Fujinon XF50-140mm f/2.8 R LM OIS WR on Fujifilm X-H2. 1/250sec at f/6.4, ISO 125 (Image credit: Chris George/Digital Camera World)

Fujinon XF50-140mm f/2.8 R LM OIS WR on Fujifilm X-H2.  1/5800sec at f/2.8, ISO 400 (Image credit: Chris George/Digital Camera World)

Fujinon XF50-140mm f/2.8 R LM OIS WR on Fujifilm X-H2.  1/800sec at f/6.4, ISO 8000 (Image credit: Chris George/Digital Camera World)

Fujinon XF50-140mm f/2.8 R LM OIS WR on Fujifilm X-H2.   1/1400sec at f/4.5, ISO 400 (Image credit: Chris George/Digital Camera World)

Fujinon XF50-140mm f/2.8 R LM OIS WR on Fujifilm X-H2. 1/400sec at f/5.6, ISO 400 (Image credit: Chris George/Digital Camera World)

Lab data

We run a range of lab tests under controlled conditions, using the Imatest Master testing suite. Photos of test charts are taken across the range of apertures and zooms (where available), then analyzed for sharpness, distortion and chromatic aberrations.

We use Imatest SFR (spatial frequency response) charts and analysis software to plot lens resolution at the center of the image frame, corners and mid-point distances, across the range of aperture settings and, with zoom lenses, at four different focal lengths. The tests also measure distortion and color fringing (chromatic aberration).


(Image credit: Future)

(Image credit: Future)

Center sharpness is excellent at all focal lengths, even wide open at f/2.8 – only at f/11 does diffraction start to make images slightly softer. Corner sharpness is a little more mediocre, though it is consistent right through the aperture range.


(Image credit: Future)

Color fringing is impressively negligible at all focal lengths and apertures.


(Image credit: Future)

Thanks largely to the automatic distortion correction baked into Fujifilm camera bodies (which cannot be disabled), any optical distortion is almost entirely corrected.


For anyone using the Fujifilm system professionally - or wants a wide-apertured telephoto zoom - then this Fujinon XF50-140mm f/2.8 R LM OIS WR is essentially you only options. Now that Fujifilm has opened up its mount to third-party manufacturers, this may change at some point (we'd love to see a X-mount version of the Tamron 70-180mm F/2.8 Di III VXD). But until then the XF50-140mm is a great performer - it is well made, has a good feature set, is attractively priced, and it is really sharp.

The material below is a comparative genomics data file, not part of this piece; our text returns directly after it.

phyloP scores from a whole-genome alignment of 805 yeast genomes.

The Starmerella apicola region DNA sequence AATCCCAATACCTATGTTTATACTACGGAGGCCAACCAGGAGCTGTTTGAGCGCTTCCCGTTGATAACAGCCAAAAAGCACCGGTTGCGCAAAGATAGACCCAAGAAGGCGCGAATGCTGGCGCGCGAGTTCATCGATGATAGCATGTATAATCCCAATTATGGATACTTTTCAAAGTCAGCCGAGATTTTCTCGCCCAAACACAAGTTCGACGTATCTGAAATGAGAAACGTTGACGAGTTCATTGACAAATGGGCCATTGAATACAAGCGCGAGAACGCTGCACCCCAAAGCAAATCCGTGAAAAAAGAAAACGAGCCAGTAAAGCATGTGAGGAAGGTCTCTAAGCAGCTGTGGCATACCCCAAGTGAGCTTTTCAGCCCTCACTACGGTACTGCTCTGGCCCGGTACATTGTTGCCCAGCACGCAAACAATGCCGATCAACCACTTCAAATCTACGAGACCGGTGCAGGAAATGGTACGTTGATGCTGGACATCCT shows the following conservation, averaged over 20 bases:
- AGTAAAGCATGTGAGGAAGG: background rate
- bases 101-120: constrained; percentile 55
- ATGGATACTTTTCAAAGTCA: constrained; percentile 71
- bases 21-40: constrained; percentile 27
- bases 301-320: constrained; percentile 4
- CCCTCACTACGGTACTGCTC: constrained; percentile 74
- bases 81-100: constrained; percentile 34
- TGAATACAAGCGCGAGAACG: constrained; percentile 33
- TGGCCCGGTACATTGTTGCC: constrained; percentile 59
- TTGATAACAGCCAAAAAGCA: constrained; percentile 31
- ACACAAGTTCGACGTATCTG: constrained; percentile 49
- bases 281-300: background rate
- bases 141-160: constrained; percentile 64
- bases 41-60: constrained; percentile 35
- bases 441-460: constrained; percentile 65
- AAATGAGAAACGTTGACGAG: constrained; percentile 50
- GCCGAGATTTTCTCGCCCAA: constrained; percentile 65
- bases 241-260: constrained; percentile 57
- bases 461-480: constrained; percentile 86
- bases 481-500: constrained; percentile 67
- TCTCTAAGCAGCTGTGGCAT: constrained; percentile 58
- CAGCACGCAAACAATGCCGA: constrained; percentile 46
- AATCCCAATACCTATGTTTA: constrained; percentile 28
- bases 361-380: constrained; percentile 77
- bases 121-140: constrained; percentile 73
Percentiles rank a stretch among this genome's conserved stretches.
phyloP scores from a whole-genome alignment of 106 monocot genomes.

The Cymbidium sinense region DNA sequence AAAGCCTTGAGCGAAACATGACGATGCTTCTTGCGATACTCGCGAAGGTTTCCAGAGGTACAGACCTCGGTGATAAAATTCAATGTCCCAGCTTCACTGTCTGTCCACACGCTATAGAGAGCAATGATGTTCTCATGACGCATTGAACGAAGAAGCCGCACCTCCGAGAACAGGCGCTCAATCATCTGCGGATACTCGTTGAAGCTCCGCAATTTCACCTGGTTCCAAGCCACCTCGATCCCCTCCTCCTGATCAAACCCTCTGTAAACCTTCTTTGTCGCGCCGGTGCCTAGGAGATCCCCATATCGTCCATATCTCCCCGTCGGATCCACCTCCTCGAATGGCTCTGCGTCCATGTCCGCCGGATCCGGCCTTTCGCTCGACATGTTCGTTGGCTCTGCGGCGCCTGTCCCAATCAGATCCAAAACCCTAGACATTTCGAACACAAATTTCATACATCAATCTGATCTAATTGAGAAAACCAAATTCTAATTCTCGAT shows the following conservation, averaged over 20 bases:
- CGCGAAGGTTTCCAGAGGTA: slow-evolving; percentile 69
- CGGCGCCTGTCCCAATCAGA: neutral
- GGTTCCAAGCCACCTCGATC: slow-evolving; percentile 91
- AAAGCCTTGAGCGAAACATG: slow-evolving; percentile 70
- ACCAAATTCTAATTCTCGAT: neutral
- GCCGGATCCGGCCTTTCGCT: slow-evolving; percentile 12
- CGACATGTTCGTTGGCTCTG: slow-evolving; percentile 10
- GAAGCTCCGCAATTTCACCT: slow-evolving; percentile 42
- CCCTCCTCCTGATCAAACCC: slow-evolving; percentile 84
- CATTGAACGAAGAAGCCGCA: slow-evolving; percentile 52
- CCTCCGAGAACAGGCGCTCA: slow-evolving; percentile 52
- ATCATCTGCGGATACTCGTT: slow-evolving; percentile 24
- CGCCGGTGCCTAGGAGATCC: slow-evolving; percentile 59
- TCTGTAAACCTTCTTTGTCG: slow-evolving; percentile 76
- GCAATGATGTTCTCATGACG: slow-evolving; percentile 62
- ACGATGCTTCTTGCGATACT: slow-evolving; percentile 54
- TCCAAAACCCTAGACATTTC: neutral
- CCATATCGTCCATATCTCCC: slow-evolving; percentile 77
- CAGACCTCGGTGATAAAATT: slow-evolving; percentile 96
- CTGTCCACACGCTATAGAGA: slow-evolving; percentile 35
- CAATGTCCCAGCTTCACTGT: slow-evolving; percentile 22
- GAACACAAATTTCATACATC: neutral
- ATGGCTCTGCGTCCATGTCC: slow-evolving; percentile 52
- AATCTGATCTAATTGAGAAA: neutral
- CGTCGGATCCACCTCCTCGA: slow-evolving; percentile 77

Finally it is worth noting that, despite its age, Fujifilm has put on its list of just 20 XF lenses that can make the most out of the 40.2-megapixel resolution of its new flagship X-H2 and X-T5 cameras.

Also check out our guides to the best Fujifilm lenses and best Fujifilm cameras.

Other Fujifilm lens reviews
Fujinon XF55-200mm f/3.5-4.8 R LM OIS review

Fujinon XF 16-80mm F4 R OIS WR review

Fujinon XF27mmF2.8 R WR review

Fujinon XF23mmF1.4 R LM WR review

Fujinon XF33mmF1.4 R LM WR review

Fujinon XF18-120mm F4 LM PZ WR review

Fujinon XF150-600mm F5.6-8 R LM OIS WR review

Fujinon XF 10-24mm F4 R OIS review

Fujinon XF18mmF1.4 R LM WR review

Fujinon XC35mm F2 review

Fujinon XF14mm f2.8 R review

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Chris George

Chris George has worked on Digital Camera World since its launch in 2017. He has been writing about photography, mobile phones, video making and technology for over 30 years – and has edited numerous magazines including PhotoPlus, N-Photo, Digital Camera, Video Camera, and Professional Photography. 

His first serious camera was the iconic Olympus OM10, with which he won the title of Young Photographer of the Year - long before the advent of autofocus and memory cards. Today he uses a Nikon D800, a Fujifilm X-T1, a Sony A7, and his iPhone 11 Pro.

He has written about technology for countless publications and websites including The Sunday Times Magazine, The Daily Telegraph, Dorling Kindersley, What Cellphone, T3 and Techradar.